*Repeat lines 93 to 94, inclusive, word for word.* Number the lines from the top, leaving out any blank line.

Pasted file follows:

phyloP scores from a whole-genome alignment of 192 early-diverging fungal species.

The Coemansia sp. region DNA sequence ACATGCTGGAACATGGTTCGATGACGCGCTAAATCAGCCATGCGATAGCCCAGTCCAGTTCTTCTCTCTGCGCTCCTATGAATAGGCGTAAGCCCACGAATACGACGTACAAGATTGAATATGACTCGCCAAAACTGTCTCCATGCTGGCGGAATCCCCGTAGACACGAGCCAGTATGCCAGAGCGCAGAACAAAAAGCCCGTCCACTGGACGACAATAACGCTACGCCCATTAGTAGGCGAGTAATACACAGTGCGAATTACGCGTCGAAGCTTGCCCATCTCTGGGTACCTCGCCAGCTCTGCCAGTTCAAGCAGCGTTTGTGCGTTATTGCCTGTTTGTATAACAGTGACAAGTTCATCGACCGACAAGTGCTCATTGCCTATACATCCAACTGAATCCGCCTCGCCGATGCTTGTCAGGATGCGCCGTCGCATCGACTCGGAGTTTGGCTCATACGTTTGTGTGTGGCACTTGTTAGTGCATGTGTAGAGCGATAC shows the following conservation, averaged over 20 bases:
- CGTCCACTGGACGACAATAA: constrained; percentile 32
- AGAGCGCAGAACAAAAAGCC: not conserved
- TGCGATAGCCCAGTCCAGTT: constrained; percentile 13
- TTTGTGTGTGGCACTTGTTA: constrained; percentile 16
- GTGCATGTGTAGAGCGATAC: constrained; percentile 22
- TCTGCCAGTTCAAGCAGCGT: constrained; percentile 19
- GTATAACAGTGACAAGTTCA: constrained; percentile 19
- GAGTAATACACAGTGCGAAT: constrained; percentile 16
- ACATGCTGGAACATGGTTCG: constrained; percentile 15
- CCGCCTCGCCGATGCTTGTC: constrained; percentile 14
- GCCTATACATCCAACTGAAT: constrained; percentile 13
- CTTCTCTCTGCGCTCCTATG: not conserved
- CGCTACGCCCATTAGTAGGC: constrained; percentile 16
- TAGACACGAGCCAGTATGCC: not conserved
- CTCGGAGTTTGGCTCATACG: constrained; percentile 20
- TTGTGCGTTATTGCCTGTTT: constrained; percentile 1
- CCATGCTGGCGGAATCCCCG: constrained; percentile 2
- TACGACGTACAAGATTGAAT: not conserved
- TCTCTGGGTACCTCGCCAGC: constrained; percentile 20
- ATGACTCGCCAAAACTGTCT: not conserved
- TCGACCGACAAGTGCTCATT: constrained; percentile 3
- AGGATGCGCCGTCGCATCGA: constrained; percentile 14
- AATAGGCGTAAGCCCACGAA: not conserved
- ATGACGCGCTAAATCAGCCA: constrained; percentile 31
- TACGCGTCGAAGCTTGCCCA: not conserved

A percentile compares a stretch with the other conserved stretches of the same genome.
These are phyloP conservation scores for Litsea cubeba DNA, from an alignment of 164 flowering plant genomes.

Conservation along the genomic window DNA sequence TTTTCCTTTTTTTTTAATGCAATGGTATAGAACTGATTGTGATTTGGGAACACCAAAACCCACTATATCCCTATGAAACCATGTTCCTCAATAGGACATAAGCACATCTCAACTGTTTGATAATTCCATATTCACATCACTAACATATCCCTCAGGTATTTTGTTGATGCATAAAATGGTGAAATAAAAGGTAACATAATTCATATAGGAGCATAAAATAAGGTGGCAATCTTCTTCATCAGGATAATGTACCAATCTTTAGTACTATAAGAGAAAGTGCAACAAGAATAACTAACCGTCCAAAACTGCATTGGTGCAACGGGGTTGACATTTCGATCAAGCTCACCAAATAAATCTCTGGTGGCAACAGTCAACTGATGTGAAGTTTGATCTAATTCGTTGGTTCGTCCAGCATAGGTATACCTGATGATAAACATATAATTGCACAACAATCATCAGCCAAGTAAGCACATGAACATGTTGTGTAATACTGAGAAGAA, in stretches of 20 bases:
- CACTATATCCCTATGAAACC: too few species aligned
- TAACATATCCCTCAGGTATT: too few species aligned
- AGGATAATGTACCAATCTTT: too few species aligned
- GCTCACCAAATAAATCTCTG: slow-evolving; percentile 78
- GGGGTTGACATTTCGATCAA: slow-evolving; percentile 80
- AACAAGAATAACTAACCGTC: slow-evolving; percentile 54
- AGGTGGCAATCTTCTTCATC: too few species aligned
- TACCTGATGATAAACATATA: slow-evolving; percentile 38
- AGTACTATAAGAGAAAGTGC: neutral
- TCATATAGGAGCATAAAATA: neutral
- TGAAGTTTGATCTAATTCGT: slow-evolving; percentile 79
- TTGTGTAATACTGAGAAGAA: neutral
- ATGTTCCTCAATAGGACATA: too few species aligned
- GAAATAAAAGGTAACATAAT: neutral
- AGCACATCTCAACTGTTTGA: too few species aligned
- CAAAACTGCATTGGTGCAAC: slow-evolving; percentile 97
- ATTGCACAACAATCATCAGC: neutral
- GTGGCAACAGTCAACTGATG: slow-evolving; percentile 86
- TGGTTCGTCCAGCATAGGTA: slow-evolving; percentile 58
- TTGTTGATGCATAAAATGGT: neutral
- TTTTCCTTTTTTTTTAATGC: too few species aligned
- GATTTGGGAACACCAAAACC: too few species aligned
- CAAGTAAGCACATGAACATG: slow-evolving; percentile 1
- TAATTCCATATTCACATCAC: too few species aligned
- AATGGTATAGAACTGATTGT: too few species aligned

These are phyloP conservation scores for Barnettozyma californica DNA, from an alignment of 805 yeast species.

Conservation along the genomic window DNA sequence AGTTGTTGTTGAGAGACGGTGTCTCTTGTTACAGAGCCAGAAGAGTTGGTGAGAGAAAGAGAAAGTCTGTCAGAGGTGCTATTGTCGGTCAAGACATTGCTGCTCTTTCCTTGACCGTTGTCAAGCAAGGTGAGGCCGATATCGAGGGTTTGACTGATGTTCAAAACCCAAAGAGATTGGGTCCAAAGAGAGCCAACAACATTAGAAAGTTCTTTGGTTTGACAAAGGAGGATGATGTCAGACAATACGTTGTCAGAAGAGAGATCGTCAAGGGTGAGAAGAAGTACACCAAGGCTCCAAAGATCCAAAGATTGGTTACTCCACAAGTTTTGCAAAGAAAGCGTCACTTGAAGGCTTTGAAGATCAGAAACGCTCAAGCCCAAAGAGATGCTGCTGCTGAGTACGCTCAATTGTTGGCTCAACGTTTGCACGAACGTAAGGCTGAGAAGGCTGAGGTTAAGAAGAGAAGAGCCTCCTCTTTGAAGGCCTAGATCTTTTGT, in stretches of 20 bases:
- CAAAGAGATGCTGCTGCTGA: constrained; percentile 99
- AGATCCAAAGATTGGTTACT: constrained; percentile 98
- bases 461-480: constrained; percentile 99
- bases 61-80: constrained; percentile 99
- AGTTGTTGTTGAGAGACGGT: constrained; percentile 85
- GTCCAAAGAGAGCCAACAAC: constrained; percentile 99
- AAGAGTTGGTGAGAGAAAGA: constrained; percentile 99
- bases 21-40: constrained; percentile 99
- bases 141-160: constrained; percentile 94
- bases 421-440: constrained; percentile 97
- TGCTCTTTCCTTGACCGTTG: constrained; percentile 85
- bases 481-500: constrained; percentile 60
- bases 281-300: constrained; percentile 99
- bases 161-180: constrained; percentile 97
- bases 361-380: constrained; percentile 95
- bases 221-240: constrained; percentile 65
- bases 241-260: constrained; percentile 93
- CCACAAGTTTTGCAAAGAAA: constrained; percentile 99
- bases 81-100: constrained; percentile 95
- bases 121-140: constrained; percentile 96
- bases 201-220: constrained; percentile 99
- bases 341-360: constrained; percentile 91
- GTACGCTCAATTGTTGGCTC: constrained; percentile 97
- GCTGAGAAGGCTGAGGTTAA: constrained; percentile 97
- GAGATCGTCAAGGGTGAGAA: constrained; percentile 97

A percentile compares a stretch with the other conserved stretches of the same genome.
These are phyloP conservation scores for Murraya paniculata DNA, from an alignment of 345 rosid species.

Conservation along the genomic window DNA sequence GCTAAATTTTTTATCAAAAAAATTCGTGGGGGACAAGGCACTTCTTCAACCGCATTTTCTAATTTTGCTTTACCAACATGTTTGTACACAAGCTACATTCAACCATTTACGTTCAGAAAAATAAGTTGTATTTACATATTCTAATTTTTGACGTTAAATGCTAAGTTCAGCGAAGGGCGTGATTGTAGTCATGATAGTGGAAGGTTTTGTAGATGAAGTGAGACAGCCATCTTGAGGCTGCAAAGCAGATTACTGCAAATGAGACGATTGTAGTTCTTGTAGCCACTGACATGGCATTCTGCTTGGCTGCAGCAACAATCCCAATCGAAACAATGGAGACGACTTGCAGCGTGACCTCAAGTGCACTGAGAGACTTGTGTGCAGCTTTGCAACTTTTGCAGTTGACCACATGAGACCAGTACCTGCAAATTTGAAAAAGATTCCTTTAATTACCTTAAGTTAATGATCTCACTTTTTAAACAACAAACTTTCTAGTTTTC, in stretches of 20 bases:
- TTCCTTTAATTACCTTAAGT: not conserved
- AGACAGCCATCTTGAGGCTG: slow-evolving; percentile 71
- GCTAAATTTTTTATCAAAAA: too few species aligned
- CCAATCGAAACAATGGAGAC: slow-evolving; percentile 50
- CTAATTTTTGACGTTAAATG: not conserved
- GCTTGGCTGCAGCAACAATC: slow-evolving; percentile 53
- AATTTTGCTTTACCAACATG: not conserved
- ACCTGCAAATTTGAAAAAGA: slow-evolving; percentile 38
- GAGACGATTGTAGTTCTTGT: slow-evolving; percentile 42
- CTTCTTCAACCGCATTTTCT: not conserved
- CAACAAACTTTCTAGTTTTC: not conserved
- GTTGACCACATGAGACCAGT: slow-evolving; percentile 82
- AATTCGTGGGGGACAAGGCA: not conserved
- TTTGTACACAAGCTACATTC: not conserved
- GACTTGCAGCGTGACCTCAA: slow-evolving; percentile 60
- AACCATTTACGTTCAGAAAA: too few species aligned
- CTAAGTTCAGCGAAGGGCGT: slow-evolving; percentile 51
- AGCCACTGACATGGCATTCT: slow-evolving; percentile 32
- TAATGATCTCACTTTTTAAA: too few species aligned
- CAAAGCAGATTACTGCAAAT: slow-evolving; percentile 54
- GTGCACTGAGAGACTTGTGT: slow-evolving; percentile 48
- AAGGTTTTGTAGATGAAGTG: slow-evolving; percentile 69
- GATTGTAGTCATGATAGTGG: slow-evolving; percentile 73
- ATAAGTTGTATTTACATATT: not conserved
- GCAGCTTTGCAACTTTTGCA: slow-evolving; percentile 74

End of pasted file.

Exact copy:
- ACCTGCAAATTTGAAAAAGA: slow-evolving; percentile 38
- GAGACGATTGTAGTTCTTGT: slow-evolving; percentile 42